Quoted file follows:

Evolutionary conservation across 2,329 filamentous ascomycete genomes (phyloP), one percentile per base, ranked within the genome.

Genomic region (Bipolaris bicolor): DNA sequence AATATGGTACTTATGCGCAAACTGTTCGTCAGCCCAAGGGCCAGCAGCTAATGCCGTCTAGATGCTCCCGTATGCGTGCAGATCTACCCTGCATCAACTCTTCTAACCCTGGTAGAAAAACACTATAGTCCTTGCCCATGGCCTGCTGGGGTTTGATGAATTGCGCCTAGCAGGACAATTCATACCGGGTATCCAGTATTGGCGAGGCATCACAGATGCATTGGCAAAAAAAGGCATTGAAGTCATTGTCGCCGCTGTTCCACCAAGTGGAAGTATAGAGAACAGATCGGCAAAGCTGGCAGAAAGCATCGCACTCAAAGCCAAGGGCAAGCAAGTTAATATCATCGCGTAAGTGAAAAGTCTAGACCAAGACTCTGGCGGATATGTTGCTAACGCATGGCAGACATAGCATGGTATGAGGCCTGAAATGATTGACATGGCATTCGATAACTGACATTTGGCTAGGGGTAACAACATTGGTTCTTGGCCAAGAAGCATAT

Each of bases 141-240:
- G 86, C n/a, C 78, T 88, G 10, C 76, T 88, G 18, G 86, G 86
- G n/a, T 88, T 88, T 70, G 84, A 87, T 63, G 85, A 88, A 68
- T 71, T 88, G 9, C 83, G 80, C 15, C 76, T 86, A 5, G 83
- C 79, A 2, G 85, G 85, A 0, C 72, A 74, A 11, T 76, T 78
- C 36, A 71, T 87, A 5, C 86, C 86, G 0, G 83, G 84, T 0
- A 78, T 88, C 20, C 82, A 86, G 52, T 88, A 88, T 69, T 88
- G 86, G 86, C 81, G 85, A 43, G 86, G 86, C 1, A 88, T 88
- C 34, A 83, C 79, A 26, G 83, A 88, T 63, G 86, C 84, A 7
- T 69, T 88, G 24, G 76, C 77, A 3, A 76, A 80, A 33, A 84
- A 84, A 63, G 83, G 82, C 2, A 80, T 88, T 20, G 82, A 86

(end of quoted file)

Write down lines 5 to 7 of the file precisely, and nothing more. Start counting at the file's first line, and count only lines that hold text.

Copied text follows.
- G n/a, T 88, T 88, T 70, G 84, A 87, T 63, G 85, A 88, A 68
- T 71, T 88, G 9, C 83, G 80, C 15, C 76, T 86, A 5, G 83
- C 79, A 2, G 85, G 85, A 0, C 72, A 74, A 11, T 76, T 78